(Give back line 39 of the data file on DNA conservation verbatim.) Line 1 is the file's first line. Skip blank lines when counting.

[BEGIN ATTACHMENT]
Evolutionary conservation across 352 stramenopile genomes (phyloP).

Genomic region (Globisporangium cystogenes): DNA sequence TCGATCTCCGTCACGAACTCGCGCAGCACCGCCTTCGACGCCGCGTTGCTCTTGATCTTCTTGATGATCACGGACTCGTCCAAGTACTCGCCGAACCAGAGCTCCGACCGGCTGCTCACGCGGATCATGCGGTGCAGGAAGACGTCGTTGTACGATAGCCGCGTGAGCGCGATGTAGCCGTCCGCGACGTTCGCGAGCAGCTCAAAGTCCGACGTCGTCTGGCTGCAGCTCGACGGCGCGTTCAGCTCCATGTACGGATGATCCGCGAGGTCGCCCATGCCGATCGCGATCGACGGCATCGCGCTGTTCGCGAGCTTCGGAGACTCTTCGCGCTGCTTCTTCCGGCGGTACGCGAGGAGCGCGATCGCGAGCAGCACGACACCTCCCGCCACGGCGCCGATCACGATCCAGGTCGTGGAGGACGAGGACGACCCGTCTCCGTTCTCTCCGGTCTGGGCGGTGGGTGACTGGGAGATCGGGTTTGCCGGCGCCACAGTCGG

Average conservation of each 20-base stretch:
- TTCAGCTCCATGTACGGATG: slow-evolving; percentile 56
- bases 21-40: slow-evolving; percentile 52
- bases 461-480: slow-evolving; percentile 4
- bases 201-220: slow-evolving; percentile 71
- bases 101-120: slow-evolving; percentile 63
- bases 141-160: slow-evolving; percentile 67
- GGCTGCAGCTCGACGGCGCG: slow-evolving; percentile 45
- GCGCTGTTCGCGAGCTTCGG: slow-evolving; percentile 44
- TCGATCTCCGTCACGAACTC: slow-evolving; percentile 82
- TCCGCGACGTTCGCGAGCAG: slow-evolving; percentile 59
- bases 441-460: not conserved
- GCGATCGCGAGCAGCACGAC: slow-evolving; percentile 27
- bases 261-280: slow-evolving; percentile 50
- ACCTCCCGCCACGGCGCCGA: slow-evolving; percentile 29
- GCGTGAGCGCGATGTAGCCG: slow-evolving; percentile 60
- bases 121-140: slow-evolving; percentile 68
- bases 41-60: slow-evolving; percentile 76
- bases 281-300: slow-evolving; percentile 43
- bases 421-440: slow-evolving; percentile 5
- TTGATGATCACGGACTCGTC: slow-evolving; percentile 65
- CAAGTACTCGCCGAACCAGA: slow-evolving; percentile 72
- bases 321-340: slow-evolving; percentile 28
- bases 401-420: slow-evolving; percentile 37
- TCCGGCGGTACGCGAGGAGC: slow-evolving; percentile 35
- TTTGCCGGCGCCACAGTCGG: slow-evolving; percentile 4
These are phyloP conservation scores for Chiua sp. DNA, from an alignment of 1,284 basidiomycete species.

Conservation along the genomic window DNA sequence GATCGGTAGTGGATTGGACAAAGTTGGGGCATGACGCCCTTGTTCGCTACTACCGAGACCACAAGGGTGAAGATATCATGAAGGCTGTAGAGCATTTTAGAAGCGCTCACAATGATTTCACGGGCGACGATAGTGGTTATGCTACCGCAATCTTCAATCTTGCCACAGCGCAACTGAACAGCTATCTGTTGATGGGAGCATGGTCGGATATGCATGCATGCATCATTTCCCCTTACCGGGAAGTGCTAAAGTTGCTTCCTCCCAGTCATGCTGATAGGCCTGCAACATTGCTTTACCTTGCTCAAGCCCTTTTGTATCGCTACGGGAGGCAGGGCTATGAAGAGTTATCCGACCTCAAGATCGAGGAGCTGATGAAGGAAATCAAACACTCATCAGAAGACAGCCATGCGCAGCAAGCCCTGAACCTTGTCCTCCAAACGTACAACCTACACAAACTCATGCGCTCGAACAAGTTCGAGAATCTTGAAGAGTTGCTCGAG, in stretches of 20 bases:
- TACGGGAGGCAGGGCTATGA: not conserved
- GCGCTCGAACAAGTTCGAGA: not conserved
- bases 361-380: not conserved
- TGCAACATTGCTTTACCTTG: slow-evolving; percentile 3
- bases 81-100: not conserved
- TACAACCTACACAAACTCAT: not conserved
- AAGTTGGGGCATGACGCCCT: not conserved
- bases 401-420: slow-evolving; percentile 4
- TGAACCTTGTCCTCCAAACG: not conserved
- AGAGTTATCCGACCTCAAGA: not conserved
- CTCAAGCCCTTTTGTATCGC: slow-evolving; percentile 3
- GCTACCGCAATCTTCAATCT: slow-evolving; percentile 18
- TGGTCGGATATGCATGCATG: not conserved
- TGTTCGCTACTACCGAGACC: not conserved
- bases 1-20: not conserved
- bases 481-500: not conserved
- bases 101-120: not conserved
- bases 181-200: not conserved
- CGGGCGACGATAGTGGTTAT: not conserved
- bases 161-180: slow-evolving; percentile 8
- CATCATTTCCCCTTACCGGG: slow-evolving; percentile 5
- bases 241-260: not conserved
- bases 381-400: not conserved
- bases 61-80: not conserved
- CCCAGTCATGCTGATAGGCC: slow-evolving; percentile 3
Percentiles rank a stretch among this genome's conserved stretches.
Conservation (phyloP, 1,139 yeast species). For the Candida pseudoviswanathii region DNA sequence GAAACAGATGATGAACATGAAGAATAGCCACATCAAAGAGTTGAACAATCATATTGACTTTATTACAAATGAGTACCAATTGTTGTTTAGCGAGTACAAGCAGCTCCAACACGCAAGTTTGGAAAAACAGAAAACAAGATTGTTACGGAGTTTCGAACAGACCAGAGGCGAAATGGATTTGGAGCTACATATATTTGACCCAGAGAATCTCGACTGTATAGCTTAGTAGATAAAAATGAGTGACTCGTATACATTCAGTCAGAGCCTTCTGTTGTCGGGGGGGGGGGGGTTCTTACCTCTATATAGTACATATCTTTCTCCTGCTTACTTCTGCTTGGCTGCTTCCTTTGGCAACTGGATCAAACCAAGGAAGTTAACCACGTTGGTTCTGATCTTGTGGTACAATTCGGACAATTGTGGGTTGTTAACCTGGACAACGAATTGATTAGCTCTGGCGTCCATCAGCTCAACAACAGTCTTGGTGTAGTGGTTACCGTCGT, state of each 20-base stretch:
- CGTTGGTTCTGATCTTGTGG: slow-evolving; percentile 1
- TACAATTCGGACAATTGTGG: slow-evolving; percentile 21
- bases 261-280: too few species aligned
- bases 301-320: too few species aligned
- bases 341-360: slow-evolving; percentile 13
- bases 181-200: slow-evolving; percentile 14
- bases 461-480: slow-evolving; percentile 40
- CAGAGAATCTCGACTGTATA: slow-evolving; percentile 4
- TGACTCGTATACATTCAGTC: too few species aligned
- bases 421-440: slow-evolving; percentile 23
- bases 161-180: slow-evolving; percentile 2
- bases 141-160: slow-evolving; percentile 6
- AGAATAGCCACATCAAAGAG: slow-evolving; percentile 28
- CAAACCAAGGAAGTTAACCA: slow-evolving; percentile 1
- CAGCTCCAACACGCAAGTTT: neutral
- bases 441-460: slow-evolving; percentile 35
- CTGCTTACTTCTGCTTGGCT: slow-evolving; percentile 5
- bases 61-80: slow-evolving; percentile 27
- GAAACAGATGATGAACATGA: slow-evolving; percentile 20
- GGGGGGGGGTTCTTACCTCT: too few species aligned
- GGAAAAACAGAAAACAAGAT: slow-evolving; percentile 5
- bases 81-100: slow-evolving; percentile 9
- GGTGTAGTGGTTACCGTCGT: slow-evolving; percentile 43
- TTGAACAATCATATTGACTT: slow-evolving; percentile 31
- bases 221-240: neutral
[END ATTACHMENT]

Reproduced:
- TGAACCTTGTCCTCCAAACG: not conserved